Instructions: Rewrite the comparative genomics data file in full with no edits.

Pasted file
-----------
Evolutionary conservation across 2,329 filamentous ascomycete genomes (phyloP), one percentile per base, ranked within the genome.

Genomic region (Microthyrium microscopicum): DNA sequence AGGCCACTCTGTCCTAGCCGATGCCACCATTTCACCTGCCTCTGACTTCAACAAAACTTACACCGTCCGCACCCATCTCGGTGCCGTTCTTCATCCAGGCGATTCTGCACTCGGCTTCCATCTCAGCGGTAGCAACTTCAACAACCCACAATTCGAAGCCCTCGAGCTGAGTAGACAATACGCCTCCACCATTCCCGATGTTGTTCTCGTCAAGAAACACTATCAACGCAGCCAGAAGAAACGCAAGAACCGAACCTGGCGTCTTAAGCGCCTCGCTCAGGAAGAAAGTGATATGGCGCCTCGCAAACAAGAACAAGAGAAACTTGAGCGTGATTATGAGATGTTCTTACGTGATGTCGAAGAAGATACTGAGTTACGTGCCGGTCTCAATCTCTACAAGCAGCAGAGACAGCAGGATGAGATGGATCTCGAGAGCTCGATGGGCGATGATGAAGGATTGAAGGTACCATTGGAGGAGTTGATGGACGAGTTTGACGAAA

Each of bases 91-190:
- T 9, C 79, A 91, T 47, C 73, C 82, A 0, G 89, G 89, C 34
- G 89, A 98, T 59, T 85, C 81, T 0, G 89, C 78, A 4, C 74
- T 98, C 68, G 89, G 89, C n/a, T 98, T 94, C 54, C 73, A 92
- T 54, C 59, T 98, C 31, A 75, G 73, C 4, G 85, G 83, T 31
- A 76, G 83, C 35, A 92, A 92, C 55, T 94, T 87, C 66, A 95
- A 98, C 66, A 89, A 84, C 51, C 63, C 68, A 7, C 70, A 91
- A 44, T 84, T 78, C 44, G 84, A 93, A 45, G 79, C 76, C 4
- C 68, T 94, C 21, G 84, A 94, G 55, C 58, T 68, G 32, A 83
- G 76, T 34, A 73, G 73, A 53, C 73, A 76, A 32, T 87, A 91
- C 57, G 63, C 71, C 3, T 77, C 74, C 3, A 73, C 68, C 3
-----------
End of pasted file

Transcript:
Evolutionary conservation across 2,329 filamentous ascomycete genomes (phyloP), one percentile per base, ranked within the genome.

Genomic region (Microthyrium microscopicum): DNA sequence AGGCCACTCTGTCCTAGCCGATGCCACCATTTCACCTGCCTCTGACTTCAACAAAACTTACACCGTCCGCACCCATCTCGGTGCCGTTCTTCATCCAGGCGATTCTGCACTCGGCTTCCATCTCAGCGGTAGCAACTTCAACAACCCACAATTCGAAGCCCTCGAGCTGAGTAGACAATACGCCTCCACCATTCCCGATGTTGTTCTCGTCAAGAAACACTATCAACGCAGCCAGAAGAAACGCAAGAACCGAACCTGGCGTCTTAAGCGCCTCGCTCAGGAAGAAAGTGATATGGCGCCTCGCAAACAAGAACAAGAGAAACTTGAGCGTGATTATGAGATGTTCTTACGTGATGTCGAAGAAGATACTGAGTTACGTGCCGGTCTCAATCTCTACAAGCAGCAGAGACAGCAGGATGAGATGGATCTCGAGAGCTCGATGGGCGATGATGAAGGATTGAAGGTACCATTGGAGGAGTTGATGGACGAGTTTGACGAAA

Each of bases 91-190:
- T 9, C 79, A 91, T 47, C 73, C 82, A 0, G 89, G 89, C 34
- G 89, A 98, T 59, T 85, C 81, T 0, G 89, C 78, A 4, C 74
- T 98, C 68, G 89, G 89, C n/a, T 98, T 94, C 54, C 73, A 92
- T 54, C 59, T 98, C 31, A 75, G 73, C 4, G 85, G 83, T 31
- A 76, G 83, C 35, A 92, A 92, C 55, T 94, T 87, C 66, A 95
- A 98, C 66, A 89, A 84, C 51, C 63, C 68, A 7, C 70, A 91
- A 44, T 84, T 78, C 44, G 84, A 93, A 45, G 79, C 76, C 4
- C 68, T 94, C 21, G 84, A 94, G 55, C 58, T 68, G 32, A 83
- G 76, T 34, A 73, G 73, A 53, C 73, A 76, A 32, T 87, A 91
- C 57, G 63, C 71, C 3, T 77, C 74, C 3, A 73, C 68, C 3